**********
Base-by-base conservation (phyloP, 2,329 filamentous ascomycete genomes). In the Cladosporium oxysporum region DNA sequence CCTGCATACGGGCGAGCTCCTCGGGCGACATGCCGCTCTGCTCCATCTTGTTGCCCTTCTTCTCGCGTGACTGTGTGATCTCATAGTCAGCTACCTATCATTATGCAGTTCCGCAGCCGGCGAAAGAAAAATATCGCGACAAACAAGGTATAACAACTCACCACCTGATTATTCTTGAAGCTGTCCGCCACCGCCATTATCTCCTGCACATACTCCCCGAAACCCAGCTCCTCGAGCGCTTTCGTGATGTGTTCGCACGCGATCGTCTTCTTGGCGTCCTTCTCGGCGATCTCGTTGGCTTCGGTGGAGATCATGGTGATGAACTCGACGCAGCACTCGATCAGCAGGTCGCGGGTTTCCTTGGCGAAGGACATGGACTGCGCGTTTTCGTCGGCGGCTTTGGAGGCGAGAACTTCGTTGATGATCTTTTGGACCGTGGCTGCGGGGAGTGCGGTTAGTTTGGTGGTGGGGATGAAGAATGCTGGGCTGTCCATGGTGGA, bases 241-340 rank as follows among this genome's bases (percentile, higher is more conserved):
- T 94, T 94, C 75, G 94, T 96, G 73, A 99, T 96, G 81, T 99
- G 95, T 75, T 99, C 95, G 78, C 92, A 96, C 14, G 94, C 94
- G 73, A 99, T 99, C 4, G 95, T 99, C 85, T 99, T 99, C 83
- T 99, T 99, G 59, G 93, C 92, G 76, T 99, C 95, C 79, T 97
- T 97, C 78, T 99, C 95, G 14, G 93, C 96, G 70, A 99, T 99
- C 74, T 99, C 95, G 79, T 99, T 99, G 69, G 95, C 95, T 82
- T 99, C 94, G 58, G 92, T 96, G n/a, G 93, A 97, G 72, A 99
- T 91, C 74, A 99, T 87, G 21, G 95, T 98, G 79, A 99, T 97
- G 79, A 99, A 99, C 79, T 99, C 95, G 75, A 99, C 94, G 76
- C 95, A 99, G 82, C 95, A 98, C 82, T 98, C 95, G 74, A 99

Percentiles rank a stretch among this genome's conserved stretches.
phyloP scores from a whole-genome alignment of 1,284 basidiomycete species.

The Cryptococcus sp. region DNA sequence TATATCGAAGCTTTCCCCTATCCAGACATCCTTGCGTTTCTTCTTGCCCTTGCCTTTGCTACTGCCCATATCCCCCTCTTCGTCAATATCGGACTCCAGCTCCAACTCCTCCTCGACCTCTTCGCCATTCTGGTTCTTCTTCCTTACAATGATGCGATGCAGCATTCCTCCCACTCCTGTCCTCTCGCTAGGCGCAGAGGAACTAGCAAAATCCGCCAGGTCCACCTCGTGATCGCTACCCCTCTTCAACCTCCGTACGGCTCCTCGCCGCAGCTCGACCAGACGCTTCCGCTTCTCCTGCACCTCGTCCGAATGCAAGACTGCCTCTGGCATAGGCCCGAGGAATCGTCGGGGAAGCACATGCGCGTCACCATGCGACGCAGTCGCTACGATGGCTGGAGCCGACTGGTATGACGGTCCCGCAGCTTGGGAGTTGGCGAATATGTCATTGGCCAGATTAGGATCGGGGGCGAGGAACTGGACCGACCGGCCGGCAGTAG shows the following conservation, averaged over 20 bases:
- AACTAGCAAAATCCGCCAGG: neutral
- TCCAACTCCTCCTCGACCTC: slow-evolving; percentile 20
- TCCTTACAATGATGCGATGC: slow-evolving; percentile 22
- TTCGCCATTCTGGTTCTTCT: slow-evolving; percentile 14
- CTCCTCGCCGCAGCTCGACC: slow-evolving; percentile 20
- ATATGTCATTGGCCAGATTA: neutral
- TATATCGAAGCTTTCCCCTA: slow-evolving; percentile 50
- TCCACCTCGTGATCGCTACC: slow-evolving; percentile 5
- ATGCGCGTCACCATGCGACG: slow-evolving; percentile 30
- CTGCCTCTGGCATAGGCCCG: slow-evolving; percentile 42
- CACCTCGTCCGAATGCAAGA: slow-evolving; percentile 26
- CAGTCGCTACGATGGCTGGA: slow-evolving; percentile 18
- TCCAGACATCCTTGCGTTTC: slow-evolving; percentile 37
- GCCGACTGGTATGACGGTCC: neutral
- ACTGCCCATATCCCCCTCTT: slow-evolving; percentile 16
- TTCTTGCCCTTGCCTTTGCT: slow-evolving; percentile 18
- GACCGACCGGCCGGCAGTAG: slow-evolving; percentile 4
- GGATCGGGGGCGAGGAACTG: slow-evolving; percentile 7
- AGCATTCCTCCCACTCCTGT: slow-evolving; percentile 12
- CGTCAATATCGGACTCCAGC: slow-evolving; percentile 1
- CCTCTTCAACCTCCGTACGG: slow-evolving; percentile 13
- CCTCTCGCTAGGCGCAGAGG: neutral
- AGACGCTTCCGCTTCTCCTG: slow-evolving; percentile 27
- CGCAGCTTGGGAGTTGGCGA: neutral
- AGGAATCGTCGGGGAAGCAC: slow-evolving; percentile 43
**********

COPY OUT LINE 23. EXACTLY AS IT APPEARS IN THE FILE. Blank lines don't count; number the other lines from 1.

- ATGCGCGTCACCATGCGACG: slow-evolving; percentile 30